So good the Danes hate to see them leave? It seems that way for dream-pop four piece Mew, who are about to release their fourth album ‘Mew And The Glass-Handed Kites', and the second to be available to a worldwide audience. About to embark on their first UK shows since December 2003 I caught up with lead singer Jonas through email to talk about their plans, inspirations, and the impact that dancing skeletons in the Caribbean has had on their first release since March 2003's ‘Frengers’.
I begin by asking what are his expectations of the UK audiences are on their first headlining tour of these shores, and how he thinks the new songs will go down:
Jonas:"Hopefully they will be as into it as people have been in Scandinavia. I don't really think people are so different depending on where they come from; it's more a question of the person. We definitely have followers in the UK who I'm certain will support us as they have in the past and hopefully new people will get into it too…
We do prefer headlining. It's nice when you're the support band and people don't expect anything really, and then you blow their minds with something they never thought we would be or do if they don't know us, but when you're headlining people are there because of you and they already know the music which makes for a bigger impact emotionally and also makes it possible to connect more with the audience…
(We are in the) very early stages of playing new songs, so we're really excited to be on tour again!"
The new songs, both live and recorded, have been getting mixed reactions, with some fans of their earlier material being alienated by their heavier direction. I ask how he feels the new album sits with their older releases, and whether their new sound is a natural progression or something forced on them by record labels and the producer of the new album, Michael Beerhorn:
Jonas:"When we first started out we were definitely more jangly sounding in our choice of guitars and amps, last few years we've wished to add more body and blood into it. That's were producers do play a big part and Michael Beinhorn has definitely been a good influence on the album. We've never experienced any pressure as such from the label (except maybe from taking too long in the studio and such), they let us do our own thing, which is the only way it could ever work…
We all feel this is the most 'Mew-like' album we've done so far. I think we have progressed in the direction of making our songs even more twisted and unexpected while retaining a pop sentiment, melodies that either carry you or haunt you. It has always been our ambition to do both: to make music that gets right into people's nervous systems while still having enough subtext and details to keep the listener inspired long after the first listen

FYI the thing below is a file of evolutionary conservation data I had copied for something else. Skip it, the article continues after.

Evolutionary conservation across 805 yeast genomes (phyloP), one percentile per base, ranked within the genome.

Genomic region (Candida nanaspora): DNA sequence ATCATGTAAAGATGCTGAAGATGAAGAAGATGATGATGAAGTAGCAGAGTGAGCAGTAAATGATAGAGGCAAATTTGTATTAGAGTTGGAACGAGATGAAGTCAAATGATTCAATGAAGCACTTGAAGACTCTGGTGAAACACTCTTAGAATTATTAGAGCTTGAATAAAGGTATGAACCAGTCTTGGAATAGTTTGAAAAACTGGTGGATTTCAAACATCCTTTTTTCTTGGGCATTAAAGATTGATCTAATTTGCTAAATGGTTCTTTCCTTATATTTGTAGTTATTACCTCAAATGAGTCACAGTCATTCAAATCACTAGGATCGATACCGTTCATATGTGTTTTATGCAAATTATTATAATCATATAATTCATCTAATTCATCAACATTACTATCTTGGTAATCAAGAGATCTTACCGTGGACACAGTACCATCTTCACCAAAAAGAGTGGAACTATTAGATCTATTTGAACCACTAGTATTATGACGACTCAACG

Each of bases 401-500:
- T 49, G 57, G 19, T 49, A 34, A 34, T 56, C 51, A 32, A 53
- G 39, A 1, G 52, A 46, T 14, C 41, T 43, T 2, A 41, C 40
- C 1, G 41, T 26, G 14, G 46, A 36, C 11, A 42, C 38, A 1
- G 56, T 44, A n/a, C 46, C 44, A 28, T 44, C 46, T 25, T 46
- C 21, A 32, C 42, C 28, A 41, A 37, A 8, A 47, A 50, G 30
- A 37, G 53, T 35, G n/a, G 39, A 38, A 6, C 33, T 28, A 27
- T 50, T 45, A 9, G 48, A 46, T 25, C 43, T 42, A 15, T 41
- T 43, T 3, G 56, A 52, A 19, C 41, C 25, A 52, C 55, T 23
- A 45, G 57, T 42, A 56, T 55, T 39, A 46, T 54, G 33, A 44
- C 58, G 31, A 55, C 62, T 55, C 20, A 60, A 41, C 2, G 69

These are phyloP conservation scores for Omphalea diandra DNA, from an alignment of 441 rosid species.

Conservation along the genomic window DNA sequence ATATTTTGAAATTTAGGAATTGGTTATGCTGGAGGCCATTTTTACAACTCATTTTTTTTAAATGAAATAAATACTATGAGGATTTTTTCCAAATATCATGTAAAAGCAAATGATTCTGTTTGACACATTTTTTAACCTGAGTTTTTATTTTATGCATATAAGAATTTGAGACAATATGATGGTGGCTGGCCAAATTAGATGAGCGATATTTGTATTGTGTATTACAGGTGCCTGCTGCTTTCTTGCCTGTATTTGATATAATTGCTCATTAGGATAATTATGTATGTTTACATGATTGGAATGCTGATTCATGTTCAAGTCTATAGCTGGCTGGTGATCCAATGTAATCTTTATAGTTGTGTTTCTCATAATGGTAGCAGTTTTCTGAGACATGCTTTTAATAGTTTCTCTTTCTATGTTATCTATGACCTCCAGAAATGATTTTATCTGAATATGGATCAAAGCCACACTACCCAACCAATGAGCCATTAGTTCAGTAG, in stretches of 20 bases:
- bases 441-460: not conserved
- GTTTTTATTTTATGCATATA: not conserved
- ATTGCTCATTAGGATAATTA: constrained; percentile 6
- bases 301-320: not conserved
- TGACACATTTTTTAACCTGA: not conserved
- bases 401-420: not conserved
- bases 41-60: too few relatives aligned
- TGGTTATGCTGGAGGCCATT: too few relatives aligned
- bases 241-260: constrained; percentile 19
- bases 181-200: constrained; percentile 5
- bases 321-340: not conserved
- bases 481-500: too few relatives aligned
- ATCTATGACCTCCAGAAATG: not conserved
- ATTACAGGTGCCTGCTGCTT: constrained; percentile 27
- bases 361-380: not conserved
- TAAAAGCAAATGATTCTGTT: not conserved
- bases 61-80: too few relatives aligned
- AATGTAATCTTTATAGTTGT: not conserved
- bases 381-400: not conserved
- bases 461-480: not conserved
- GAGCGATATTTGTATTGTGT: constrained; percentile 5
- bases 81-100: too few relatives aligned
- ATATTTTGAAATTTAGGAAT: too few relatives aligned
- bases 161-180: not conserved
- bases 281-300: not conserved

I think we have achieved this even more on the new album than Frengers. It's a much more complex album.
The first single from this more complex album, Apocalypso, continues in Mew’s tradition of almost random titles (see also ‘156’ ‘Nothing is Red’ and indeed the title of the new album). Whereas he has chosen to keep an air of mystery around the titles of other songs Jonas is keen to explain the meaning behind the new single.
Jonas:“Silas, our drummer, had been talking to me about the West Indies and the image of skeletons dancing, and he had been inspired to add more of a Caribbean flavour to this song we were working on. We tried it out and the song actually found a darker feeling though the rhythm became more life-affirming. So that's why we called it Apocalypso, like calypso music celebrating the end of the world.”
So now we know the inspiration behind their first single from , but how about the rest of the album? I ask; how big an inspiration is the music you have grown up on, and the music you are listening to now?
Jonas:It's probably more than we think, but I feel a lot more inspired by books, art and films these days. In fact it's been a while since I bought any new music. I am probably damaged in my listening capabilities in that I always really LISTEN and direct all my focus and attention on the music. Therefore the music really has to offer something to me, or I lose interest. The biggest influence is what you experience in your life, that's what gives you the drive and gives you something to say and express.
I leave the interview at this. While his words may get lost in translation Jonas obviously has a clear view on what he wants to achieve and a great belief that the bands latest opus will stun audiences in the same way that material from ‘Frengers’ did on tours with Martin Grech, tCTC and OkGo. And judging on the two tracks available to download on their website www.Mewsite.com its hard to see how they can fail